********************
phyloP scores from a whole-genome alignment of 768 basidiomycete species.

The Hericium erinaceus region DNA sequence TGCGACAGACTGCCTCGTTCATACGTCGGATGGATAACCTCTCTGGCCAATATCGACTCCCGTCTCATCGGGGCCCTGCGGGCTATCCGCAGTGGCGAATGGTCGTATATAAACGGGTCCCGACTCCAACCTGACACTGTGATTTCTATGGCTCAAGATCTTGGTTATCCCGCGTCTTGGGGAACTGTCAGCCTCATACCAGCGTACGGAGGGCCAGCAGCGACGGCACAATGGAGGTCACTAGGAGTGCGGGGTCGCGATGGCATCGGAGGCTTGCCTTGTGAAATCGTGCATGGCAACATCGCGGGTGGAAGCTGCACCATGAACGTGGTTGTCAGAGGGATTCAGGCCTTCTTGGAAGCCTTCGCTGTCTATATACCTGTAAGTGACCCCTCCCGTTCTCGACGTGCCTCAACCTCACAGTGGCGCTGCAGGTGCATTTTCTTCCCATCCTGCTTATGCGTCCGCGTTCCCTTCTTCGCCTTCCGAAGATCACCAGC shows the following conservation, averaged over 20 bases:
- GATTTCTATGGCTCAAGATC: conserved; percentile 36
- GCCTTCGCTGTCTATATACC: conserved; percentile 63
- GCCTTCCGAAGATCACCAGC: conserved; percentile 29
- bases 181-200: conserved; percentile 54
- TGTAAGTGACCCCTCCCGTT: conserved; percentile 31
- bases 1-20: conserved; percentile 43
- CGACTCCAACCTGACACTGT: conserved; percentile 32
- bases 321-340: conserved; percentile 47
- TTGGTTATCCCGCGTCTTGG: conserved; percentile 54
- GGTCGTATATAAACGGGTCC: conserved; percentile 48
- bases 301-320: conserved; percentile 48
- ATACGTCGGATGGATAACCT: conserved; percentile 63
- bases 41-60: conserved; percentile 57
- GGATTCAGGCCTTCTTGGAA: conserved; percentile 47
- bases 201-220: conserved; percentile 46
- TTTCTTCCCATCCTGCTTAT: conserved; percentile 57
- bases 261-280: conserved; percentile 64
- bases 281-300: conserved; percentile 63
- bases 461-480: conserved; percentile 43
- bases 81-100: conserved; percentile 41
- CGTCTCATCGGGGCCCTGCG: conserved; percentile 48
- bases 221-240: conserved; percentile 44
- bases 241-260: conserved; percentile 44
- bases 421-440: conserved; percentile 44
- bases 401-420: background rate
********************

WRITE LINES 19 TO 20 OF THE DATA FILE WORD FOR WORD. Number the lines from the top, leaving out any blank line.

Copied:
- bases 261-280: conserved; percentile 64
- bases 281-300: conserved; percentile 63